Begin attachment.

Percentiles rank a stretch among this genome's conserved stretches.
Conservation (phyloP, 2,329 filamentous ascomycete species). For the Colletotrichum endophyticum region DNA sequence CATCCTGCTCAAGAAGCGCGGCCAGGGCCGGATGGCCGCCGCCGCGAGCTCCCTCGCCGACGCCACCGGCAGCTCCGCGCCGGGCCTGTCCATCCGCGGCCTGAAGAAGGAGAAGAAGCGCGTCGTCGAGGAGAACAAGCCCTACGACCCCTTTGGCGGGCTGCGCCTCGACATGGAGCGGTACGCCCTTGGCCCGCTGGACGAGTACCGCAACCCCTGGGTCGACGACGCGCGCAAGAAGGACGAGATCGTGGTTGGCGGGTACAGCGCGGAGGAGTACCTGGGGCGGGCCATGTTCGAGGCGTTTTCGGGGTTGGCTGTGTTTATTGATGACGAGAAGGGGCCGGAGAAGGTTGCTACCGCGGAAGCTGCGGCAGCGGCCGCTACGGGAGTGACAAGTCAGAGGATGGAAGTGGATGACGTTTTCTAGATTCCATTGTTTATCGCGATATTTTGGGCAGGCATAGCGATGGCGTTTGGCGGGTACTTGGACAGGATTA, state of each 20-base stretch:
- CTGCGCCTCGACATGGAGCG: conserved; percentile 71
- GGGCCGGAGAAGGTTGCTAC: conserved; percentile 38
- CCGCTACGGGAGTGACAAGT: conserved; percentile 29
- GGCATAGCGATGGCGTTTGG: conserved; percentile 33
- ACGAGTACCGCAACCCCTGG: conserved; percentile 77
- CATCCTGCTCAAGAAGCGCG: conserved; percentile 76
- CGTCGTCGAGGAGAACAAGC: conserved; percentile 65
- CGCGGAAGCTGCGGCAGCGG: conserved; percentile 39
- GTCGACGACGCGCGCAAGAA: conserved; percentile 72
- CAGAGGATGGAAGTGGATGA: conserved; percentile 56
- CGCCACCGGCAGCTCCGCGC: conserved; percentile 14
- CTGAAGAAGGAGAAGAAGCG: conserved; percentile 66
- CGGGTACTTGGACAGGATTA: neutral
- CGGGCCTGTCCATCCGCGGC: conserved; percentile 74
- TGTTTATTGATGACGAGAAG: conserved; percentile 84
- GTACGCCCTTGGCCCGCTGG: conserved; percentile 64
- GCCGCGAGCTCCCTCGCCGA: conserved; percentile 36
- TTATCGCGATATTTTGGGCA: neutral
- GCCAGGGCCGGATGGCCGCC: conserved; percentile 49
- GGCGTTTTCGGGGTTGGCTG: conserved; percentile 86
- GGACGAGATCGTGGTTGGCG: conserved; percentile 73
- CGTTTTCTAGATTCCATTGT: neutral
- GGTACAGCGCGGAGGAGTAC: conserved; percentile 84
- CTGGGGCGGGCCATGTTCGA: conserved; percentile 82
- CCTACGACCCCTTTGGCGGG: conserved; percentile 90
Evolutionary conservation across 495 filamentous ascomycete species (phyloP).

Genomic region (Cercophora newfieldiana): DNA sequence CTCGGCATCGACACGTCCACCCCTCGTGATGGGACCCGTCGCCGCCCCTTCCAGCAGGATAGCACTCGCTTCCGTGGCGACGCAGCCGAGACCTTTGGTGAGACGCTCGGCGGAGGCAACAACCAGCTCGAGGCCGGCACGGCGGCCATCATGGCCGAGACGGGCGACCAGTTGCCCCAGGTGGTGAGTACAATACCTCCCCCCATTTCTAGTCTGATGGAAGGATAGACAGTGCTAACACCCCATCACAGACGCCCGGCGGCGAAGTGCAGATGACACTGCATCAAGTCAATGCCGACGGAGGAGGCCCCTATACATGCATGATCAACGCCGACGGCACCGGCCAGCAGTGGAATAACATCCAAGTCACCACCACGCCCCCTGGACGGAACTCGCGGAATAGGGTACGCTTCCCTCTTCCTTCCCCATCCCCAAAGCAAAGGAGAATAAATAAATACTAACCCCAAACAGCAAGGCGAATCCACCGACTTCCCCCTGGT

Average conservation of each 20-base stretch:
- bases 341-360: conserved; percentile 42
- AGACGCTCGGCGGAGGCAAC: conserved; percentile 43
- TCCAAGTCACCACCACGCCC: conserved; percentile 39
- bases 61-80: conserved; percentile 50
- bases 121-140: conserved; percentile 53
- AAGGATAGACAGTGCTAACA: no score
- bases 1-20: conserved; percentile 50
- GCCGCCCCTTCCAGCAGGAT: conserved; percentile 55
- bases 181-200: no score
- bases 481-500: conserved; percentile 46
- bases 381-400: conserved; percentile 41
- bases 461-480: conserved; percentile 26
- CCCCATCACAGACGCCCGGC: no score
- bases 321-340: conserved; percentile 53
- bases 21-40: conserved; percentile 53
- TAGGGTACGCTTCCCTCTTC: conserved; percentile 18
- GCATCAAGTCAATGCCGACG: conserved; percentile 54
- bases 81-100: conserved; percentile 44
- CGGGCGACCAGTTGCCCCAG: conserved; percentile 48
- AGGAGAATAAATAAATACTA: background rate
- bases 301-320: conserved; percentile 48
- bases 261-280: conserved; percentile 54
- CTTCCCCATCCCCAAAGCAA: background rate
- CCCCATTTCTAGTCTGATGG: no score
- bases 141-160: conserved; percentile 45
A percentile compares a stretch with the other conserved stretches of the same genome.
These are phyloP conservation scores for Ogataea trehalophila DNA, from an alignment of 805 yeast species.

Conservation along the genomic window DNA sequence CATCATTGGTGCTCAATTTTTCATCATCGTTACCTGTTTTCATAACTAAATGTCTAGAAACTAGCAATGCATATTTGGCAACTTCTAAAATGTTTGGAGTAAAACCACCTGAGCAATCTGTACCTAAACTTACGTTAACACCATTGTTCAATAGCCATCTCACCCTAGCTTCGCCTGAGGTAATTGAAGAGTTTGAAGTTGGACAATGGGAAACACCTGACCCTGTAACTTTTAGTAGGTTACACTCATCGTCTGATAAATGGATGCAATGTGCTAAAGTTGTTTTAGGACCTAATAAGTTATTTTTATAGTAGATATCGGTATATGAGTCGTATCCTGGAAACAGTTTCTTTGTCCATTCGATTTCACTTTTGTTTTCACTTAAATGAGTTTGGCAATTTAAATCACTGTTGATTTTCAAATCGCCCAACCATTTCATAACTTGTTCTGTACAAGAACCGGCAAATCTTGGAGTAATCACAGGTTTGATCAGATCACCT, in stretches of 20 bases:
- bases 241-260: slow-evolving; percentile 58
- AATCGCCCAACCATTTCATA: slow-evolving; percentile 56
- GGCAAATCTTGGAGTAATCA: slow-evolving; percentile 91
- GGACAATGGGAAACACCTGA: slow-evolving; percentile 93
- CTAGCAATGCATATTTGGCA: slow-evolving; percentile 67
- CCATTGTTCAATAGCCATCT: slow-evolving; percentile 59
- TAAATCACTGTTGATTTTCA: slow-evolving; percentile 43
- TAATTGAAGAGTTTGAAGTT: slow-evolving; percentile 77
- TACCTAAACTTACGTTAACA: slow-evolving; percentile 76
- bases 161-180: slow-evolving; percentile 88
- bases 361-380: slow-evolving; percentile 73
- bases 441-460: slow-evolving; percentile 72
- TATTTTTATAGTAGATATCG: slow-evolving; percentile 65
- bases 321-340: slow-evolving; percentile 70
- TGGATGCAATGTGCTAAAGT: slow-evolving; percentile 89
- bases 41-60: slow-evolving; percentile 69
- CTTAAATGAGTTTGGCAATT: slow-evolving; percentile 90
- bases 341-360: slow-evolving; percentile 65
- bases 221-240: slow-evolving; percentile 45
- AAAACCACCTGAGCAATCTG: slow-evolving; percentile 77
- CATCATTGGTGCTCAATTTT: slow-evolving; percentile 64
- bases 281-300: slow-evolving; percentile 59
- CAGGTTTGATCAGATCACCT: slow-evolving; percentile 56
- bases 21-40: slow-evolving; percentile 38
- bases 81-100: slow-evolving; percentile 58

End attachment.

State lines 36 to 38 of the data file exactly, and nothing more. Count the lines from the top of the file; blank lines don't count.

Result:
- AAGGATAGACAGTGCTAACA: no score
- bases 1-20: conserved; percentile 50
- GCCGCCCCTTCCAGCAGGAT: conserved; percentile 55